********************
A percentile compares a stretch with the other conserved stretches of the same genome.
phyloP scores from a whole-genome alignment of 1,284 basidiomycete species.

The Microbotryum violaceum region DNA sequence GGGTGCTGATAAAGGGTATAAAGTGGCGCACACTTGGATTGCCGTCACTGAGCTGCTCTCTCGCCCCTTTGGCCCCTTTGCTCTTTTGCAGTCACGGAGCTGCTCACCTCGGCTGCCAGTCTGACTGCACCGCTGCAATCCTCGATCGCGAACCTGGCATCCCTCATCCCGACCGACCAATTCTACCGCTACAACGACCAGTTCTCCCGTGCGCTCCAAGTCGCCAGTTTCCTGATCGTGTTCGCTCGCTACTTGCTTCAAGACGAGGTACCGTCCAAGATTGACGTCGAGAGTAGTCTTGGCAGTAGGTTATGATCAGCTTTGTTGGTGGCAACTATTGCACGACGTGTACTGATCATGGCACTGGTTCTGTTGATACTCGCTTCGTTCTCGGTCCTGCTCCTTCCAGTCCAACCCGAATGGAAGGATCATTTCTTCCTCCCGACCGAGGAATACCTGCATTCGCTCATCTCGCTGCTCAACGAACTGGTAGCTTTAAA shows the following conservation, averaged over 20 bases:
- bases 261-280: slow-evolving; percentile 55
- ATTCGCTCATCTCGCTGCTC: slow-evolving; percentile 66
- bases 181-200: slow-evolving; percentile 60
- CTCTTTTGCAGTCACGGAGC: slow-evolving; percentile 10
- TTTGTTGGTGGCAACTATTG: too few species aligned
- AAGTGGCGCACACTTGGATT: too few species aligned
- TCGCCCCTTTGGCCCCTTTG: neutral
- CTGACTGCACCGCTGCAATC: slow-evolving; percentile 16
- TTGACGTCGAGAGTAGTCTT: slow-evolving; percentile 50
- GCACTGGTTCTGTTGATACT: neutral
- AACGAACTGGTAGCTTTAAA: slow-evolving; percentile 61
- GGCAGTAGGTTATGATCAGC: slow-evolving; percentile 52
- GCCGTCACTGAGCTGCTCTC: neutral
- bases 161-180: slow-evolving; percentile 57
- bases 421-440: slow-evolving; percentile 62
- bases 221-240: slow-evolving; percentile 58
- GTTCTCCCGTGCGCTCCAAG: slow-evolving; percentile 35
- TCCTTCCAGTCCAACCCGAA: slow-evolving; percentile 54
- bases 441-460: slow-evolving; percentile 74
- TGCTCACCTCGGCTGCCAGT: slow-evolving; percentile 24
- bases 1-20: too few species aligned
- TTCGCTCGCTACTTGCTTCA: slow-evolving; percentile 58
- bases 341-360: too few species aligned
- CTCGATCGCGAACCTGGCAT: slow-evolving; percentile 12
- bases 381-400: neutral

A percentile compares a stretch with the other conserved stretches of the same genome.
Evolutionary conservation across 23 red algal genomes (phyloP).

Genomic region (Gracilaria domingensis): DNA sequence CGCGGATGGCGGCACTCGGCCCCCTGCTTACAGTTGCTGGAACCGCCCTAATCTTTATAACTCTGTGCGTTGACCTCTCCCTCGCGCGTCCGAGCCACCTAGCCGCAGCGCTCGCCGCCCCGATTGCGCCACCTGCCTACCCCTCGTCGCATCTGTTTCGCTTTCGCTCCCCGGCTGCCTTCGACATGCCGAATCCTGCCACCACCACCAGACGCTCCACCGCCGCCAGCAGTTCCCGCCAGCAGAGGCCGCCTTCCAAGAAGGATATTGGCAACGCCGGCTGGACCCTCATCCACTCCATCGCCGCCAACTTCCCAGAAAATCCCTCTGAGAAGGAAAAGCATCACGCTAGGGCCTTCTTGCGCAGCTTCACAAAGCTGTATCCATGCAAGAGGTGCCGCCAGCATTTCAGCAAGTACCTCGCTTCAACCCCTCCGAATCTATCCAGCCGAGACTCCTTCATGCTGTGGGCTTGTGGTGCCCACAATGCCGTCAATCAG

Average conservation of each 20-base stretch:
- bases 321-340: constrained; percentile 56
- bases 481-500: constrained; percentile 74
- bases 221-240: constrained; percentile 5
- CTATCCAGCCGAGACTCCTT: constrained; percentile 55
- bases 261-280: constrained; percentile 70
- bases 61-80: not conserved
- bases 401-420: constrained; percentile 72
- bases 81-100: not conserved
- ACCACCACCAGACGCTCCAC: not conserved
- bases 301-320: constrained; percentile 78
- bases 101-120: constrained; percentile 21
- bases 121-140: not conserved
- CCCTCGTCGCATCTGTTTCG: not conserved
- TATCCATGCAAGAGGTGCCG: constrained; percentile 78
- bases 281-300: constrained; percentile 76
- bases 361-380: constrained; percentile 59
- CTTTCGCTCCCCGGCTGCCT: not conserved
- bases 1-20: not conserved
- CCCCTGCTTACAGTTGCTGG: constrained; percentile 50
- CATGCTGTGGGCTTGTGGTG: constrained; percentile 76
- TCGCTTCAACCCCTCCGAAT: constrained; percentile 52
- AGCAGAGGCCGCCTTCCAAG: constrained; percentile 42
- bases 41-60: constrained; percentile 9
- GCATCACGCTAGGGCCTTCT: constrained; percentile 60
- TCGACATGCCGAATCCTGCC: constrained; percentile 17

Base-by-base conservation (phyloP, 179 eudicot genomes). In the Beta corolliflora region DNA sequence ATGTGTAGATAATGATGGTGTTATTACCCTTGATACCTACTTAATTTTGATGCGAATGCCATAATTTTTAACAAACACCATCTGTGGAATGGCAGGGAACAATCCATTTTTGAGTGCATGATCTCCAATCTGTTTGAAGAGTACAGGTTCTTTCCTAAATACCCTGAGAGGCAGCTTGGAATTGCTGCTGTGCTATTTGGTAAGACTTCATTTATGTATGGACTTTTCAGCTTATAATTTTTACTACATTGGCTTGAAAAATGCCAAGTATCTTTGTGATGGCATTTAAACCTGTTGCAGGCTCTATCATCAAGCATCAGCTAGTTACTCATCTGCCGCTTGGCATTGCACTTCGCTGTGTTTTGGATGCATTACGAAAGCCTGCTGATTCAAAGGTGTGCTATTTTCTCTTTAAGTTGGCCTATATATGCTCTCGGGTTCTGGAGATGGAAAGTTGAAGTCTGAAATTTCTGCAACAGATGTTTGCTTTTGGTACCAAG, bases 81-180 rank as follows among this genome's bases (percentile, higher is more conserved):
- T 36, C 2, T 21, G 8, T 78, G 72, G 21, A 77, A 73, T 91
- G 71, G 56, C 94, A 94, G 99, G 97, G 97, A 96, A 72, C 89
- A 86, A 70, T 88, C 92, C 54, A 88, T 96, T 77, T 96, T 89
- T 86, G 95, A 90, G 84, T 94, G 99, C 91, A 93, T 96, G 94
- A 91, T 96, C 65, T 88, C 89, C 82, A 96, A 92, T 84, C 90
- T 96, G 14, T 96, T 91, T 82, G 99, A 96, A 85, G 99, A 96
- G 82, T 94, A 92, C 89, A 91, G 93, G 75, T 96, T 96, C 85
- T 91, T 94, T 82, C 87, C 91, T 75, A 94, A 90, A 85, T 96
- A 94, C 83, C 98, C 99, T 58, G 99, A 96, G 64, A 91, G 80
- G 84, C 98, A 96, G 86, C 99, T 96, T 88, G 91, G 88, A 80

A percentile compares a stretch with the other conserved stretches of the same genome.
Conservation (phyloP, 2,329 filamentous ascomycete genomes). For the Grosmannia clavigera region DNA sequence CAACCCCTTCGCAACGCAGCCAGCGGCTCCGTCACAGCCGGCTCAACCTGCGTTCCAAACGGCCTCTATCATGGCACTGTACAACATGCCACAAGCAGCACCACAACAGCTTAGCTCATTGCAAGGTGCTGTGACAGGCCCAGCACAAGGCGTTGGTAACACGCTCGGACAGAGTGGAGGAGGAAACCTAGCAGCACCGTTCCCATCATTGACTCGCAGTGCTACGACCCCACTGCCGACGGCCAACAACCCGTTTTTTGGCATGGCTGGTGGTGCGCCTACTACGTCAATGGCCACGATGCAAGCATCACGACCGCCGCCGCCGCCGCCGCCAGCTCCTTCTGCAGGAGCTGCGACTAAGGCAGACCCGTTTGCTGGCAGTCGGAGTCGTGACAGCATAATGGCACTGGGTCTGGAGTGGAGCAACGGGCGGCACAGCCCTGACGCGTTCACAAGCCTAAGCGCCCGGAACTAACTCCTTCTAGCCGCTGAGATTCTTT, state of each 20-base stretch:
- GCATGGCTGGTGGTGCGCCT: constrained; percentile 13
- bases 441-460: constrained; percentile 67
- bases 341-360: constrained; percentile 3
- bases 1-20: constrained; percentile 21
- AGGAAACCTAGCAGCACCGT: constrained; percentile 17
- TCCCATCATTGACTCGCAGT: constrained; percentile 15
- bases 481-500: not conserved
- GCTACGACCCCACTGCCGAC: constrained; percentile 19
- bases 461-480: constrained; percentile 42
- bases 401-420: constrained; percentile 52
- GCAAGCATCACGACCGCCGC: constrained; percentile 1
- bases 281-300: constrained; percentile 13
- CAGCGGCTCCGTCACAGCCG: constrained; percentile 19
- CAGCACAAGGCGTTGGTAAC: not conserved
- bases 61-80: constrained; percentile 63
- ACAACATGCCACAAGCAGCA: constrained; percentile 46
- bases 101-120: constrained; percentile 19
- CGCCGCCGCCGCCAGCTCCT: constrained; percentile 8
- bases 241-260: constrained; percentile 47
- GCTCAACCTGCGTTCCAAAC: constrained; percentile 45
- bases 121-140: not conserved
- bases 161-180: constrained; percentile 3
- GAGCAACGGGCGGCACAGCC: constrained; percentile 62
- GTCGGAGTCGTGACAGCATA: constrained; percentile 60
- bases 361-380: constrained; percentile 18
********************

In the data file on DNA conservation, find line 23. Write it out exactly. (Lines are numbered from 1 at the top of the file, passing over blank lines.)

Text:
- TGCTCACCTCGGCTGCCAGT: slow-evolving; percentile 24